Here’s one last indicator of just how bad IW supports PC players: In Modern Warfare 3 there was a glitch that would affect kill streaks every so often during a match. Most commonly it would manifest as the inability to call in a care package. Your character would go through the animation, the signal grenade would drop to the ground, and then… nothing. The package wouldn’t come and trying to call it in again would just put you through the same animation with no results, but leaving you vulnerable to being attacked while doing it. You wouldn’t be able to call in the care package until after you died and respawned. Then it would work. With other killstreaks, like the body armor, it would do the same thing and play the animation, but not actually deploy. Over the year they released patches for the game they never bothered to fix that glitch. With Ghosts that very same glitch still exists, though it’s changed somewhat. You can only get care packages from completing field orders and those always work, but calling in a Satcom (Ghosts version of the UAVs) will sometimes not work on the first try and will leave you sitting there without a weapon until you hit the key to call it in again where you’ll go through the animation as though you were putting it away (you have the option of not deploying in Ghosts by hitting the key again) and then trying it again where it still may or may not work. Sometimes I’ve hard to try three or four times to get a stupid Satcom to deploy usually dieing in the process because I’m sitting there without a weapon. Body Armor will also sometimes just not deploy. This is a stupid glitch that I think goes back to MW2, but it’s been awhile since I last played that so my memory is a little foggy. It’s puts the lie to the idea that it’s an entirely new game engine.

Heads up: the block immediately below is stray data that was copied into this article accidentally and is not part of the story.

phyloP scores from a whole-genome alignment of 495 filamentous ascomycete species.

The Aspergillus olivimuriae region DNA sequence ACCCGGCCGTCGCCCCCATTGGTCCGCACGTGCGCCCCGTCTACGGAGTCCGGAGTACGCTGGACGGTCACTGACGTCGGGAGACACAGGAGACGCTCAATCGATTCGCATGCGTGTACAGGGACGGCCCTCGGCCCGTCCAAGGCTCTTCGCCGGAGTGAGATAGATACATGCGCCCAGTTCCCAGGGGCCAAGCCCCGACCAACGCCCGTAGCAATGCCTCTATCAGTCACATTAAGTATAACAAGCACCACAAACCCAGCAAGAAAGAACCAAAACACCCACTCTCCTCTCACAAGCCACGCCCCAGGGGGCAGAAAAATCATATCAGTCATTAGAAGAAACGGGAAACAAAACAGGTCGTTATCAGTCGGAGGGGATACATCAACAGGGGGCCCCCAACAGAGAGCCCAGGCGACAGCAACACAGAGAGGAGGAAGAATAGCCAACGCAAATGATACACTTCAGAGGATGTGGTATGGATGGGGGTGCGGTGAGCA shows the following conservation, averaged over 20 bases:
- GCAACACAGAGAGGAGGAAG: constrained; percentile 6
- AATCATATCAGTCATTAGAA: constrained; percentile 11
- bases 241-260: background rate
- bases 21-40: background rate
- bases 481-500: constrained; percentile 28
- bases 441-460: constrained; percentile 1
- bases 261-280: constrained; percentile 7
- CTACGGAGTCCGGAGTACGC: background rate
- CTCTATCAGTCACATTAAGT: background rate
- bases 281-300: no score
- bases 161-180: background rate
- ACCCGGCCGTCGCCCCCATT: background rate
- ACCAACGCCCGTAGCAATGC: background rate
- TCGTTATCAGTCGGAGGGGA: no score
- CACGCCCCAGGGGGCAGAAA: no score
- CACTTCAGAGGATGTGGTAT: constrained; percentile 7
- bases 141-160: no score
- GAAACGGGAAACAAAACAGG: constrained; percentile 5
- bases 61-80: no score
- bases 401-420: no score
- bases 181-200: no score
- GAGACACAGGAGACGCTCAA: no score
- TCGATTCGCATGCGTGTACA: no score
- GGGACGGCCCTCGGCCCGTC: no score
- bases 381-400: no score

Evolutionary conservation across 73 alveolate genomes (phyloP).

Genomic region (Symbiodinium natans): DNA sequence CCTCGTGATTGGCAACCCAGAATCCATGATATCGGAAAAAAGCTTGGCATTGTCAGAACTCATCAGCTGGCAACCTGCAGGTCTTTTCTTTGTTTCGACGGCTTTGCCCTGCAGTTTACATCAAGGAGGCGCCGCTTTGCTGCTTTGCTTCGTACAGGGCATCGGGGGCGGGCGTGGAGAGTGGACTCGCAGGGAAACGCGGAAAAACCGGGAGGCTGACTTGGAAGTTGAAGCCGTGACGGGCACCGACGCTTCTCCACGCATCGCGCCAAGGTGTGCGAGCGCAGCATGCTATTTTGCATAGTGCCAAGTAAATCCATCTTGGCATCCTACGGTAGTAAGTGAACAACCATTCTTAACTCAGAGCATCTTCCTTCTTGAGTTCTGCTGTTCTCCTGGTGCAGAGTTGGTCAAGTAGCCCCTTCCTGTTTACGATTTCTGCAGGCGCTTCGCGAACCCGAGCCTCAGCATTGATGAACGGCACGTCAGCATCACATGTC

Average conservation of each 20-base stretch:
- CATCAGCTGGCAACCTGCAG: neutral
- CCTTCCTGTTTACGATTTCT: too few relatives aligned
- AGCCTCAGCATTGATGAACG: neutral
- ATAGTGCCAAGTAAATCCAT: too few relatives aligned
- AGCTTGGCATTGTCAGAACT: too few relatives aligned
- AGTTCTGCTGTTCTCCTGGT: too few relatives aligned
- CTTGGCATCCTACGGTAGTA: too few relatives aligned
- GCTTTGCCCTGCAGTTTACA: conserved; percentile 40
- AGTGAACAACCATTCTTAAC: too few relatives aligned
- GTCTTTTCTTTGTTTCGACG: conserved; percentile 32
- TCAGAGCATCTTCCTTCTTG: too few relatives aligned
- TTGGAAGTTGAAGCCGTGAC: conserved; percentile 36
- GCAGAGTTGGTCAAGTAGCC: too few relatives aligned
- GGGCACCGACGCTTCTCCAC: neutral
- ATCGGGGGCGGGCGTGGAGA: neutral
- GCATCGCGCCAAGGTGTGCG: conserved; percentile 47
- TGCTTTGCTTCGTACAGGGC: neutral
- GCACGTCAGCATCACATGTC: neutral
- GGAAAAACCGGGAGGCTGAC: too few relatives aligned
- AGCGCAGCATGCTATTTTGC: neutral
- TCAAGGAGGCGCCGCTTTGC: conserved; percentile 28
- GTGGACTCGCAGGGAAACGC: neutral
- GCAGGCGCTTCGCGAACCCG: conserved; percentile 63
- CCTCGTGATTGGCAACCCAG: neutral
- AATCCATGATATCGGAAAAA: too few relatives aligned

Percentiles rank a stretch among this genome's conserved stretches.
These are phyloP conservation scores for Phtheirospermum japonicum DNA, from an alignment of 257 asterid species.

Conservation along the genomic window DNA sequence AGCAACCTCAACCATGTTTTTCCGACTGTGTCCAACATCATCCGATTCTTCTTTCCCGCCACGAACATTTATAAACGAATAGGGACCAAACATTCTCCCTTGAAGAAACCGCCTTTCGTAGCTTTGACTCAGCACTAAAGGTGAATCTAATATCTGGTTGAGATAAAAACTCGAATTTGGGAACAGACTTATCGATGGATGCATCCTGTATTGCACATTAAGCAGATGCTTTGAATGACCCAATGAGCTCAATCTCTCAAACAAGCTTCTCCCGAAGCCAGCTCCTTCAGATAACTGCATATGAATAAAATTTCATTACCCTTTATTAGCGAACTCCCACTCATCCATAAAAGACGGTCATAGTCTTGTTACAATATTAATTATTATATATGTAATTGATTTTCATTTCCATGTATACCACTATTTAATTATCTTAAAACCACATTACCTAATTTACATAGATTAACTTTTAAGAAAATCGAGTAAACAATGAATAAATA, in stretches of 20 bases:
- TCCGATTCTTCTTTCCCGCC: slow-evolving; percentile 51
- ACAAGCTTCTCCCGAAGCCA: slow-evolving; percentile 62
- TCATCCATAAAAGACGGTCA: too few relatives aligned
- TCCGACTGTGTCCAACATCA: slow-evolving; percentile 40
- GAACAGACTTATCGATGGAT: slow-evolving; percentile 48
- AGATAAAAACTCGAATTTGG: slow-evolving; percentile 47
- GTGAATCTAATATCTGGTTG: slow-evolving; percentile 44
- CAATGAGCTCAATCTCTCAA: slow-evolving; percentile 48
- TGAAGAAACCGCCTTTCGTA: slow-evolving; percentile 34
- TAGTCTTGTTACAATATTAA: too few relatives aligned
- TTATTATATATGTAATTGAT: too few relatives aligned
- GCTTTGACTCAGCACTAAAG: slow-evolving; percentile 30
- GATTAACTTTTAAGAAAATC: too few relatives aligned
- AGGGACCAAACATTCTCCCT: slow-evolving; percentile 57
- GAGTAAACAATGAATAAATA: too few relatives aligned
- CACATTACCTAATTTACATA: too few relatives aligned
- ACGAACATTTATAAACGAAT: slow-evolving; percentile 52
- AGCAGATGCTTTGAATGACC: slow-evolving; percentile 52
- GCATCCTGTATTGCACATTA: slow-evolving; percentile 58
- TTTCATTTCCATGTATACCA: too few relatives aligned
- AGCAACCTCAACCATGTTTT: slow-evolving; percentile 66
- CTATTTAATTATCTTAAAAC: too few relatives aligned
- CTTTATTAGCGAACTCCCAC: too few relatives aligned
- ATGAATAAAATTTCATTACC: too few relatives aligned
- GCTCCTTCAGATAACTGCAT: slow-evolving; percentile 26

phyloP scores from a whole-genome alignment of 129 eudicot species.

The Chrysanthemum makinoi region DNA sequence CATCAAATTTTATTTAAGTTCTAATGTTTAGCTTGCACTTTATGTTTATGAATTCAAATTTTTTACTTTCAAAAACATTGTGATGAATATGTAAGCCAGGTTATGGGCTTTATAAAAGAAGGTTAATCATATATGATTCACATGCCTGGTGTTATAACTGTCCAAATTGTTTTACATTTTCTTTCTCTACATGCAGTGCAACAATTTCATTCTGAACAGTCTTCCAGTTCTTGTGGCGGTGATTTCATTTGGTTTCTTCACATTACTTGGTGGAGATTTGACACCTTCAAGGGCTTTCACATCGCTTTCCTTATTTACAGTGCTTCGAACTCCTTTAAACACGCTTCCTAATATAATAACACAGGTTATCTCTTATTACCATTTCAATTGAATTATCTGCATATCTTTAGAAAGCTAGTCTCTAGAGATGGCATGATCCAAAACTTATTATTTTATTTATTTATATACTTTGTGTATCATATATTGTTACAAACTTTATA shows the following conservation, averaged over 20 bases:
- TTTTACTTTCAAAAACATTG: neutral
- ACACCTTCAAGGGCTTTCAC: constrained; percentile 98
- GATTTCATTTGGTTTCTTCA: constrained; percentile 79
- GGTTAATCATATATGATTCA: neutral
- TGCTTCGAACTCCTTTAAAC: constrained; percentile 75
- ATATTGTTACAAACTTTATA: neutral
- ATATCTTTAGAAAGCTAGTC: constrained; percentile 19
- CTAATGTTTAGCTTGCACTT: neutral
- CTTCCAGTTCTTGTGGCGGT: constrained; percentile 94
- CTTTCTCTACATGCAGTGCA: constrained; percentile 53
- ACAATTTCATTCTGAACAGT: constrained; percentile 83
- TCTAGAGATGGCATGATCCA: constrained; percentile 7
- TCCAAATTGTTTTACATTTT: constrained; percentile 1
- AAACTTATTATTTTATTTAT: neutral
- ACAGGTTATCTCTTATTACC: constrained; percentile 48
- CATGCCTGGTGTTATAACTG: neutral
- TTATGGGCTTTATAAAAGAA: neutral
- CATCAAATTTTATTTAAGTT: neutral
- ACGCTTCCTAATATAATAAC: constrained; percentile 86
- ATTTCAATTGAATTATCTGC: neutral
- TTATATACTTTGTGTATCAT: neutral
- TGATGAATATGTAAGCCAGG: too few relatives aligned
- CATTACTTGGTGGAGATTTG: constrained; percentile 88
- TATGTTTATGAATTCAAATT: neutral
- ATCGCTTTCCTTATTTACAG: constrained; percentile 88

OK, I’ve focused almost entirely on the problems with Ghosts on the PC. I should try to say something positive about it and the best thing I can think to say is this: Despite all of the problems I mentioned above — and that’s not even everything wrong I could say about it — when the game works I enjoy the hell out of it. Since its release I’ve invested an embarrassing amount of time into it (I won’t say how much, but in my defense I have been on vacation) and have managed to prestige 5 times already. When I get a good connection and make it past that initial 15 seconds of video card lag and get into the zone it’s just as fun as every past title in the series. I like the fact that it takes some of the best things from MW3, BO1, and BO2 and puts them into one game. I like what little I’ve been able to play of the new game modes introduced even though too often there aren’t enough players in those modes to find a game to join. I like the fact that there is an in-game system for reporting the inevitable cheaters and hackers that you’ll come across. I am still a die hard fan of the series.